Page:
Paul Krugman has been warning us of the dangers of this liquidity trap since March 17, 2008:
Here’s one way to think about the liquidity trap — a situation in which conventional monetary policy loses all traction. When short-term interest rates are close to zero, open-market operations in which the central bank prints money and buys government debt don’t do anything, because you’re just swapping one more or less zero-interest rate asset for another. Alternatively, you can say that there’s no incentive to lend out any increase in the monetary base, because the interest rate you get isn’t enough to make it worth bothering.
Normally it doesn’t matter which short-term interest rate you choose — the Fed funds rate, which Uncle Ben sets, is usually very close to the interest rates on US government debt. But right now we’re in a situation in which Treasury bills yield considerably less than the Fed funds rate; to at least some extent this may reflect banks’ nervousness about lending to each other, even in the overnight market. And to the extent that’s true, Treasuries — not Fed funds — are the interest rates to look at.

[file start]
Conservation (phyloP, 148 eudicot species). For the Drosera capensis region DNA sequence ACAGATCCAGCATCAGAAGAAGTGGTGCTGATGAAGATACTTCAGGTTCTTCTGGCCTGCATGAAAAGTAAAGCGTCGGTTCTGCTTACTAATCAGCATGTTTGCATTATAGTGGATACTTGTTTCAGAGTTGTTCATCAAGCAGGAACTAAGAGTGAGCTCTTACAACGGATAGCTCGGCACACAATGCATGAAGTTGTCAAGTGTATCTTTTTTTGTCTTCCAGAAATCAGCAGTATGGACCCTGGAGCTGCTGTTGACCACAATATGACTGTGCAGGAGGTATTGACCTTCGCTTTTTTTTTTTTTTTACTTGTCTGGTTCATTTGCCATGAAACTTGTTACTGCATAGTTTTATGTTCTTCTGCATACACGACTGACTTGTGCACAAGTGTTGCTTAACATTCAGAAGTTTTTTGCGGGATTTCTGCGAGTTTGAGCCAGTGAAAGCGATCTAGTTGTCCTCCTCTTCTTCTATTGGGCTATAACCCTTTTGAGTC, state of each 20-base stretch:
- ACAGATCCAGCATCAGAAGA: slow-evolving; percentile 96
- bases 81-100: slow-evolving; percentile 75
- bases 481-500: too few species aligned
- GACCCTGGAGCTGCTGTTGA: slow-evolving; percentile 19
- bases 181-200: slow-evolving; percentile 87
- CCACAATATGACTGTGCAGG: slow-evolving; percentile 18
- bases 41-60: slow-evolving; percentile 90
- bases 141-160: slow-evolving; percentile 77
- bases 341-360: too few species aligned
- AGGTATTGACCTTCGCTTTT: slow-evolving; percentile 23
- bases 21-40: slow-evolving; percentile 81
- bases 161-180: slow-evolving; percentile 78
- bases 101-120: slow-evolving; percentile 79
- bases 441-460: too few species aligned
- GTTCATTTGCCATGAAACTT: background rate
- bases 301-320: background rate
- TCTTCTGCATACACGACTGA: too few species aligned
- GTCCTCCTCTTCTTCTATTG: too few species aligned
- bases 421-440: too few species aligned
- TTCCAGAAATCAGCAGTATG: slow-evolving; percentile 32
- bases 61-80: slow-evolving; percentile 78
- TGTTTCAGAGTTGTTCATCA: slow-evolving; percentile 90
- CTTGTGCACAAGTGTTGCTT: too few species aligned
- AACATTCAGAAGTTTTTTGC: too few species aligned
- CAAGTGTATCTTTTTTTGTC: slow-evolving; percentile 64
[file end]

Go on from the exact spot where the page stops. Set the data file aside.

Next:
Economists call this a liquidity trap — liquid cash is trapped in the financial system and not finding its way into productive investments and spending in part because demand is so weak.